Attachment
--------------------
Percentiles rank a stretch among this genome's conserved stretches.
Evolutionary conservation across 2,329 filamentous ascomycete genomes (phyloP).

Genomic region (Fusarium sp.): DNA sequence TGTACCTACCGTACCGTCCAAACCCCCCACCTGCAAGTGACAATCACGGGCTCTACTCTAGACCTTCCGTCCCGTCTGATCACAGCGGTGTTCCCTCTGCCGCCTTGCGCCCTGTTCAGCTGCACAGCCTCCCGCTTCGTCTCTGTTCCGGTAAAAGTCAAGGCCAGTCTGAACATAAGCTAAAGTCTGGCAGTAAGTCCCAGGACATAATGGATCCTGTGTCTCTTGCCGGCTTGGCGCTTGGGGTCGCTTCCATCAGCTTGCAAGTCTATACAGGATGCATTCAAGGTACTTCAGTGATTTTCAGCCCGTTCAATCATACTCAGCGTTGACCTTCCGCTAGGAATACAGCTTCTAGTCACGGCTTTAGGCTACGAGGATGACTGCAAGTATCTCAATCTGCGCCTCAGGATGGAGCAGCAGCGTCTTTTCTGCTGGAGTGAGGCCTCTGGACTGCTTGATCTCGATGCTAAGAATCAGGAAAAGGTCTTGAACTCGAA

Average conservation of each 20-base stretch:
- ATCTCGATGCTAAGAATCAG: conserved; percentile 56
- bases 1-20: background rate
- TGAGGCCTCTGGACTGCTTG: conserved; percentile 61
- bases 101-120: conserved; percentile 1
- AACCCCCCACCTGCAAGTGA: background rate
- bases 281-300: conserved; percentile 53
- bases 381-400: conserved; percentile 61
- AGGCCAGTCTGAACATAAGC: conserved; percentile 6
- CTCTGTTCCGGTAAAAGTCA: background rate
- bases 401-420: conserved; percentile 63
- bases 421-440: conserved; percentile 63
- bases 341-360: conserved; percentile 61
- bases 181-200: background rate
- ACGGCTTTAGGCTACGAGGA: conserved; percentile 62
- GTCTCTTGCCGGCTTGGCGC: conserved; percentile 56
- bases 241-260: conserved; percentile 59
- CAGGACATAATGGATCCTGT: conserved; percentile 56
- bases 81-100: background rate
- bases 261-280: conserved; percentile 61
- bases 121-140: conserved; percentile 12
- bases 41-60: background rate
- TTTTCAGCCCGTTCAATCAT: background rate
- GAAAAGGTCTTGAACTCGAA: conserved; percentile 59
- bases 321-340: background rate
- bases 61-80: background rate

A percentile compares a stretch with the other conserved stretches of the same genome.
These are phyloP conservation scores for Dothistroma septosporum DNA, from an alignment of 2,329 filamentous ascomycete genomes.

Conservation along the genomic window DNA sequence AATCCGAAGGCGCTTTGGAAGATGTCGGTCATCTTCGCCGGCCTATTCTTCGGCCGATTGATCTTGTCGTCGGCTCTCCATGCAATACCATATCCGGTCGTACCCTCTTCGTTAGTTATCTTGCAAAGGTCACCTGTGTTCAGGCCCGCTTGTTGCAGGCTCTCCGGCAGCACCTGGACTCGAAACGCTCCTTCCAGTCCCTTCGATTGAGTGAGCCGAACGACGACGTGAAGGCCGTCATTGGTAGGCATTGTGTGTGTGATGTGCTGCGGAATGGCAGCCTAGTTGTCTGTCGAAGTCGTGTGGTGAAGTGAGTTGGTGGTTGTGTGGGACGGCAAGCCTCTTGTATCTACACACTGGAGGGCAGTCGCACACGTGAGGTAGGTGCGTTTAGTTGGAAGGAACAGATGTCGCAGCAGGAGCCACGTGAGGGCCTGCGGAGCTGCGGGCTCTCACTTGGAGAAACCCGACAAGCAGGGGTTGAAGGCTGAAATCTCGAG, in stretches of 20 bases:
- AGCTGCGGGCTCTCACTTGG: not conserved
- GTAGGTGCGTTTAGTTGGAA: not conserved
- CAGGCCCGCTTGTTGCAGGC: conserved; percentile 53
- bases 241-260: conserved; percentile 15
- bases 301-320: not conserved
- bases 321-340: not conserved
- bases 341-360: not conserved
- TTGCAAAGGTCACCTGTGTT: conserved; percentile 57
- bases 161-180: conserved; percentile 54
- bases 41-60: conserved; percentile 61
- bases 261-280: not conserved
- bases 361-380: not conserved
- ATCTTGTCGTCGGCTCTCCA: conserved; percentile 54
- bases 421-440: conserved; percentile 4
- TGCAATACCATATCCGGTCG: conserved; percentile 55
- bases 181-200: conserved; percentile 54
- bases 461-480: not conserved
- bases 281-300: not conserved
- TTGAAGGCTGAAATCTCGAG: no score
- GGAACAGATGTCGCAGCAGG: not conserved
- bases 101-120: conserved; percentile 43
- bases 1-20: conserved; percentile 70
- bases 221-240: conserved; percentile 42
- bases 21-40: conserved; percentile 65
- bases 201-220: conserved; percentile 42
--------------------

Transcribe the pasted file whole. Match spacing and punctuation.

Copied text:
Percentiles rank a stretch among this genome's conserved stretches.
Evolutionary conservation across 2,329 filamentous ascomycete genomes (phyloP).

Genomic region (Fusarium sp.): DNA sequence TGTACCTACCGTACCGTCCAAACCCCCCACCTGCAAGTGACAATCACGGGCTCTACTCTAGACCTTCCGTCCCGTCTGATCACAGCGGTGTTCCCTCTGCCGCCTTGCGCCCTGTTCAGCTGCACAGCCTCCCGCTTCGTCTCTGTTCCGGTAAAAGTCAAGGCCAGTCTGAACATAAGCTAAAGTCTGGCAGTAAGTCCCAGGACATAATGGATCCTGTGTCTCTTGCCGGCTTGGCGCTTGGGGTCGCTTCCATCAGCTTGCAAGTCTATACAGGATGCATTCAAGGTACTTCAGTGATTTTCAGCCCGTTCAATCATACTCAGCGTTGACCTTCCGCTAGGAATACAGCTTCTAGTCACGGCTTTAGGCTACGAGGATGACTGCAAGTATCTCAATCTGCGCCTCAGGATGGAGCAGCAGCGTCTTTTCTGCTGGAGTGAGGCCTCTGGACTGCTTGATCTCGATGCTAAGAATCAGGAAAAGGTCTTGAACTCGAA

Average conservation of each 20-base stretch:
- ATCTCGATGCTAAGAATCAG: conserved; percentile 56
- bases 1-20: background rate
- TGAGGCCTCTGGACTGCTTG: conserved; percentile 61
- bases 101-120: conserved; percentile 1
- AACCCCCCACCTGCAAGTGA: background rate
- bases 281-300: conserved; percentile 53
- bases 381-400: conserved; percentile 61
- AGGCCAGTCTGAACATAAGC: conserved; percentile 6
- CTCTGTTCCGGTAAAAGTCA: background rate
- bases 401-420: conserved; percentile 63
- bases 421-440: conserved; percentile 63
- bases 341-360: conserved; percentile 61
- bases 181-200: background rate
- ACGGCTTTAGGCTACGAGGA: conserved; percentile 62
- GTCTCTTGCCGGCTTGGCGC: conserved; percentile 56
- bases 241-260: conserved; percentile 59
- CAGGACATAATGGATCCTGT: conserved; percentile 56
- bases 81-100: background rate
- bases 261-280: conserved; percentile 61
- bases 121-140: conserved; percentile 12
- bases 41-60: background rate
- TTTTCAGCCCGTTCAATCAT: background rate
- GAAAAGGTCTTGAACTCGAA: conserved; percentile 59
- bases 321-340: background rate
- bases 61-80: background rate

A percentile compares a stretch with the other conserved stretches of the same genome.
These are phyloP conservation scores for Dothistroma septosporum DNA, from an alignment of 2,329 filamentous ascomycete genomes.

Conservation along the genomic window DNA sequence AATCCGAAGGCGCTTTGGAAGATGTCGGTCATCTTCGCCGGCCTATTCTTCGGCCGATTGATCTTGTCGTCGGCTCTCCATGCAATACCATATCCGGTCGTACCCTCTTCGTTAGTTATCTTGCAAAGGTCACCTGTGTTCAGGCCCGCTTGTTGCAGGCTCTCCGGCAGCACCTGGACTCGAAACGCTCCTTCCAGTCCCTTCGATTGAGTGAGCCGAACGACGACGTGAAGGCCGTCATTGGTAGGCATTGTGTGTGTGATGTGCTGCGGAATGGCAGCCTAGTTGTCTGTCGAAGTCGTGTGGTGAAGTGAGTTGGTGGTTGTGTGGGACGGCAAGCCTCTTGTATCTACACACTGGAGGGCAGTCGCACACGTGAGGTAGGTGCGTTTAGTTGGAAGGAACAGATGTCGCAGCAGGAGCCACGTGAGGGCCTGCGGAGCTGCGGGCTCTCACTTGGAGAAACCCGACAAGCAGGGGTTGAAGGCTGAAATCTCGAG, in stretches of 20 bases:
- AGCTGCGGGCTCTCACTTGG: not conserved
- GTAGGTGCGTTTAGTTGGAA: not conserved
- CAGGCCCGCTTGTTGCAGGC: conserved; percentile 53
- bases 241-260: conserved; percentile 15
- bases 301-320: not conserved
- bases 321-340: not conserved
- bases 341-360: not conserved
- TTGCAAAGGTCACCTGTGTT: conserved; percentile 57
- bases 161-180: conserved; percentile 54
- bases 41-60: conserved; percentile 61
- bases 261-280: not conserved
- bases 361-380: not conserved
- ATCTTGTCGTCGGCTCTCCA: conserved; percentile 54
- bases 421-440: conserved; percentile 4
- TGCAATACCATATCCGGTCG: conserved; percentile 55
- bases 181-200: conserved; percentile 54
- bases 461-480: not conserved
- bases 281-300: not conserved
- TTGAAGGCTGAAATCTCGAG: no score
- GGAACAGATGTCGCAGCAGG: not conserved
- bases 101-120: conserved; percentile 43
- bases 1-20: conserved; percentile 70
- bases 221-240: conserved; percentile 42
- bases 21-40: conserved; percentile 65
- bases 201-220: conserved; percentile 42